Considered the cultural capital of Morocco and often referred to as the Mecca of the West or the Athens of Africa, Fes is the perfect place to wrap up your adventure. Fes is the best preserved old city in the Arab world, and its labyrinth Medina is the world’s largest car-free urban zone. The leather tanneries that surround the Medina are really worth seeing, but don’t expect to be able to get in on your own. Some leather shops may offer “free” tours (but then you’ll definitely feel heat for having to buy something for them) or you can go in with an unofficial guide (don’t worry, they will find you) by offering them about 2-5 dollar’s worth. Make sure to wear closed toe shoes and don’t expect it to smell too good in the tannery area! Then find a rooftop at one of the cafes in the Medina to take in the action from a bird’s eye view.

Adieu Morocco 

This is where your Moroccan adventure ends. Fes has an airport that offers many connections to most of Europe, otherwise make your way back to Tangier by train and fly out of there.

Logistically Speaking 

When to go generally speaking, the best time to go is April- early June and September- November. Try to avoid the summer months because it’s when the country gets flooded with European and local tourists. If you plan on going during summer months also make sure to research current Ramadan times- though it might be interesting to observe this tradition, you will find that the headaches associated with trying to travel during this time may not be worth it.
What to wear Morocco is a Muslim country, so even though it may be quite hot during your visit, dress modestly to respect the local customs. Women should plan on wearing long pants or skirts (think linen and cotton to keep cool) and keeping their shoulders covered with sleeves or a lose scarf. Men should also observe the same standards of modesty. Morocco gets enough travelers where you won’t be harassed or called out for it, but you will definitely get stares, so choose be conscious and considerate instead.
Fly into Tangier-Ibn Batouta Airport (TNG) is located 12 km from the city. Travel time to city is about 20 minutes. Taxi 100- 150 Dh (approx 10-15 USD) so make sure to stand up for yourself and bargain.
How long to stay to do the route described above, you’ll need around one week, but if you want to move at more of a leisurely pace you can easily make it much, much longer.
Rental car book ahead for best rates, major companies such as Europcar, Hertz, Sixt all have branches in Morocco and can easily accommodate pick up in Marrakesh and drop off in Fez.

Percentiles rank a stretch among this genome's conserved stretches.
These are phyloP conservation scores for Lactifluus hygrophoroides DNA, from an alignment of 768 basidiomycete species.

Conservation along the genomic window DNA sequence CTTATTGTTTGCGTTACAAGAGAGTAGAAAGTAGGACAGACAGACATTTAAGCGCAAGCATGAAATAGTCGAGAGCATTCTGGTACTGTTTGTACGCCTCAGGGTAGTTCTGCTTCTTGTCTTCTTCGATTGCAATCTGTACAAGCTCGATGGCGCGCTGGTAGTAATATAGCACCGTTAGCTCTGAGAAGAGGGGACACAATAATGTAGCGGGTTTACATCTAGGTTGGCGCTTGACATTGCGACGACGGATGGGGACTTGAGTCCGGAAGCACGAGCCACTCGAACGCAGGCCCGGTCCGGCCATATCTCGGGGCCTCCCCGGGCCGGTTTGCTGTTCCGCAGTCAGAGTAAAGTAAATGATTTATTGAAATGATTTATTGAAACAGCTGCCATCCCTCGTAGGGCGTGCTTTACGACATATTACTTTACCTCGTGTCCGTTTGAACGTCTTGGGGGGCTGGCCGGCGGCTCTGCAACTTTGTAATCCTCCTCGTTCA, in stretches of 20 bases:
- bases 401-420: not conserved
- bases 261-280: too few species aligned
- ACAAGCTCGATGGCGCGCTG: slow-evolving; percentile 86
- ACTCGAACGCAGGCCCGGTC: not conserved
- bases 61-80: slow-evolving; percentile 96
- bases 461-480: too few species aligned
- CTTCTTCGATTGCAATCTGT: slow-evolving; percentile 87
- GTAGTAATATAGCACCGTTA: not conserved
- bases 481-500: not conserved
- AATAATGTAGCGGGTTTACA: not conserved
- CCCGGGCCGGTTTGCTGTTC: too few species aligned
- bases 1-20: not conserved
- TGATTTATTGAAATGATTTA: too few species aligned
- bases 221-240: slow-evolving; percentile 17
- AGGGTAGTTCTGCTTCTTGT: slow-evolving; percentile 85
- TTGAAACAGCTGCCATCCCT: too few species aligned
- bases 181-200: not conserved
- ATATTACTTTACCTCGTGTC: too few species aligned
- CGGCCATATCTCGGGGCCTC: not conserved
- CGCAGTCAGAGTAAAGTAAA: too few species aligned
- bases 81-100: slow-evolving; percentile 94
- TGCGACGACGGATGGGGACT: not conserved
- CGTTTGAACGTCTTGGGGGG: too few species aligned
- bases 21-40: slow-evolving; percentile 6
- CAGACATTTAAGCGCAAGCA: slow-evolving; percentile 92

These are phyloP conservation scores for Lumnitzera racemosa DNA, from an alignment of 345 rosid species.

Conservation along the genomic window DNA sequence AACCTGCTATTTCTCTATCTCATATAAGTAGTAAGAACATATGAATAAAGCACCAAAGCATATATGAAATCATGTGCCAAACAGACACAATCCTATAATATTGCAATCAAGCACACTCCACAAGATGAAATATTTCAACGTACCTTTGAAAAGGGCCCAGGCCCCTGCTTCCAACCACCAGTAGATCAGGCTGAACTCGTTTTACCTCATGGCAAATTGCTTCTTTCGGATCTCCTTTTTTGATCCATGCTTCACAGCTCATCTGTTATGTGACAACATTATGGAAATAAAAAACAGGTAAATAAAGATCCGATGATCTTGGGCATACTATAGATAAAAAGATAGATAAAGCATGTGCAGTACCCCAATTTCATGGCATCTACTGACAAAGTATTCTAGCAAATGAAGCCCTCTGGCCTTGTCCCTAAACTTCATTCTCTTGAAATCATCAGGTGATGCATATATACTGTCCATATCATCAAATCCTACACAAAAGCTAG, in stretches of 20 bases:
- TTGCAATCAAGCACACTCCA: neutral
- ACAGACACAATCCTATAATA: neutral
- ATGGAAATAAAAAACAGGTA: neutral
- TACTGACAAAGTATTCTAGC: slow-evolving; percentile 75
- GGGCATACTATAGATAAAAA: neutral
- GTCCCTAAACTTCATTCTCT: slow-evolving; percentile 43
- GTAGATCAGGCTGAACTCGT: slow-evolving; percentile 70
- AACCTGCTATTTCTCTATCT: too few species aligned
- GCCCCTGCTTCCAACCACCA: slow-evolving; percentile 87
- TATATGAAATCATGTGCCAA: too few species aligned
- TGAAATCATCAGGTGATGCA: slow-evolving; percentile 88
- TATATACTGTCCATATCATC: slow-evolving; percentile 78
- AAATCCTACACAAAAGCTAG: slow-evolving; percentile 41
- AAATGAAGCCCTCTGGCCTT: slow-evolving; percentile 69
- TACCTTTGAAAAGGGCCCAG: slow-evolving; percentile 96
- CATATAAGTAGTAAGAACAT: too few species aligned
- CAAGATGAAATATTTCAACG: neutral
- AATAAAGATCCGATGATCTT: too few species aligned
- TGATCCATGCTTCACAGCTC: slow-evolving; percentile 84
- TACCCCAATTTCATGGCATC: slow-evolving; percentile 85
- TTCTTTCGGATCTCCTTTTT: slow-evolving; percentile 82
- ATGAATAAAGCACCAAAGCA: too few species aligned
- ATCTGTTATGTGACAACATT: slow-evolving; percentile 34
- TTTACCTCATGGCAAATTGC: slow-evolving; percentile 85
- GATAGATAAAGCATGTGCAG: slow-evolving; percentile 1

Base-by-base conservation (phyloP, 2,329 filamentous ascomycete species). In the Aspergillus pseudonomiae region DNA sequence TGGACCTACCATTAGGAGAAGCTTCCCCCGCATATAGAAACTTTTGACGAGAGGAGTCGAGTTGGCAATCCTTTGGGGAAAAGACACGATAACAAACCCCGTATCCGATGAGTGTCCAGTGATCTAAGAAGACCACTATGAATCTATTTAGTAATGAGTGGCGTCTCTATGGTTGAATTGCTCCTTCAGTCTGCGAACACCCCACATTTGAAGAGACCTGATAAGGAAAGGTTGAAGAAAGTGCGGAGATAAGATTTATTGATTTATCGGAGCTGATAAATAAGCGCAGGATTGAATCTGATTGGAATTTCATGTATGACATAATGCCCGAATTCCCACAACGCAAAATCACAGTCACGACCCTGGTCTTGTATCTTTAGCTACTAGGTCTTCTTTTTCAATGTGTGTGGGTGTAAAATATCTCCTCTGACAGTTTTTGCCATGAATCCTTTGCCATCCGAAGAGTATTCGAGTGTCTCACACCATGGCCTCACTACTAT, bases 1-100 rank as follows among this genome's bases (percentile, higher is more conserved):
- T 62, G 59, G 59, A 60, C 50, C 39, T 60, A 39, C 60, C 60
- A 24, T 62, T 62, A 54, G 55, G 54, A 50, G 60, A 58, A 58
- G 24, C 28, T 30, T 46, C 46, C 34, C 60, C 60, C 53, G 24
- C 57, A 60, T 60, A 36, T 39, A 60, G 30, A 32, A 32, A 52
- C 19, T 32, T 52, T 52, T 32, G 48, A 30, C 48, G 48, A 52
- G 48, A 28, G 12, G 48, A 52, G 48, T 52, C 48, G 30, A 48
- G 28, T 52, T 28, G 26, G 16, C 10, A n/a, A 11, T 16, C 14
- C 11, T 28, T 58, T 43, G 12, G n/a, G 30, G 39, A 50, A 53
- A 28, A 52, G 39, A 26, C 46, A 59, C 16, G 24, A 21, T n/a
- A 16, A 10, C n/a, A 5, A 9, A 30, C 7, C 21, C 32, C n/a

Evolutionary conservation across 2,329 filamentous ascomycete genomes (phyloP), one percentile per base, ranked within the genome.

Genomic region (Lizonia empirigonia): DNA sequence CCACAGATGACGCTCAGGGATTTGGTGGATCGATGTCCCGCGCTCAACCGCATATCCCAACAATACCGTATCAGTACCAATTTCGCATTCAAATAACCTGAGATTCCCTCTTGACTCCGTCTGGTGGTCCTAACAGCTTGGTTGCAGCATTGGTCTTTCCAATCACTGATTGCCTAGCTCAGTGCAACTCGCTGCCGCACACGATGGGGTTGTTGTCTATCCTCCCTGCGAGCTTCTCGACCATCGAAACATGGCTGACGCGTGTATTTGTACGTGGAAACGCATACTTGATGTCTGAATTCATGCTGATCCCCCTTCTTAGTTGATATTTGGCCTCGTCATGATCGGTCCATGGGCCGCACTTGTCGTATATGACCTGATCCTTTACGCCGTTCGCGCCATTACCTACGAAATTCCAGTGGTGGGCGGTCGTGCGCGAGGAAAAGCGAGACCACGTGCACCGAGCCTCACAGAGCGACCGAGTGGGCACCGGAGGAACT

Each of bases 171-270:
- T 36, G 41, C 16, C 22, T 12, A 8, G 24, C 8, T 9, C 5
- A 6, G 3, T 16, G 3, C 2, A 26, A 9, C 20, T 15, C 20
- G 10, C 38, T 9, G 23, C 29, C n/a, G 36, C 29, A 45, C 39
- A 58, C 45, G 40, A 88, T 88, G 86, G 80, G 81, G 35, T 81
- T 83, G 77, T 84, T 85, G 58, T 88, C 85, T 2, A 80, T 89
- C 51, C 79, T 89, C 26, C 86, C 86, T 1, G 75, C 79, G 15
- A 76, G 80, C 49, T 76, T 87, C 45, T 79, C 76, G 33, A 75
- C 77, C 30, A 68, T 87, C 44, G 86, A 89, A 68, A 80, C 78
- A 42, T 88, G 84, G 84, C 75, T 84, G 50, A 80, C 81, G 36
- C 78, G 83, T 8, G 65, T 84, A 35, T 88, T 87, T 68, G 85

Guided tour of Hassan II Mosque (Casablanca) offered in English, French, German and Spanish. September- June daily (excluding Fridays) at 10.00, 11.00 and 14.00. July- August daily (excluding Fridays) at 14.30. Tour costs about 16 USD
Chellah ruins (Rabat) open daily 9- 17.30, admission fee is about USD.
Trip budget Morocco is great because it offers a wealth of options for all budgets. In most cities, you should be able to find decent accommodations starting at 10 dollars a night. Including transportation within Morocco, lodging and food, I would anticipate the average trip to Morocco will cost about 80- 120 USD/ per person per day.
Night train Tangier > Marrakesh trains depart Tangier every night at 22.00 and arrive in Marrakesh the next day at 8.10. Get more information on trains, website only available in French, but you can use Google website translation to navigate. This train ride will cost about 30 USD.
Drive to Marrakesh > Ouarzazate the ride will take approximately 3 hours, but with stops for pictures and a break for lunch plan for around 5 hours. View route.
Drive Ouarzazate > Agadir the ride will take about 5 hours and you can drill right through it; not much to see on this one. View route.
Drive Agadir > Essaouira the ride itself will take about 2.5 hours but you’ll want to leave yourself plenty of time for picture-taking along the coast. View route.
Drive Essaouira > Casablanca he ride will take you about an 4.5 hours but leave about two to three hours for your stop in El Jadida. View route.
Drive Casablanca > Fes the ride will take you about 3.5 hours, leave about two to three hours for your stop to check out the Chellah ruins in Rabat on your way there. View route.
Route Fes > Tangier there are 4 trains daily and the train ride is about 5 hours long (no need to reserve again). Check times on Moroccan train service website. Otherwise you can chose to fly directly out of Fes, many international airlines fly in and out of FEZ international airport.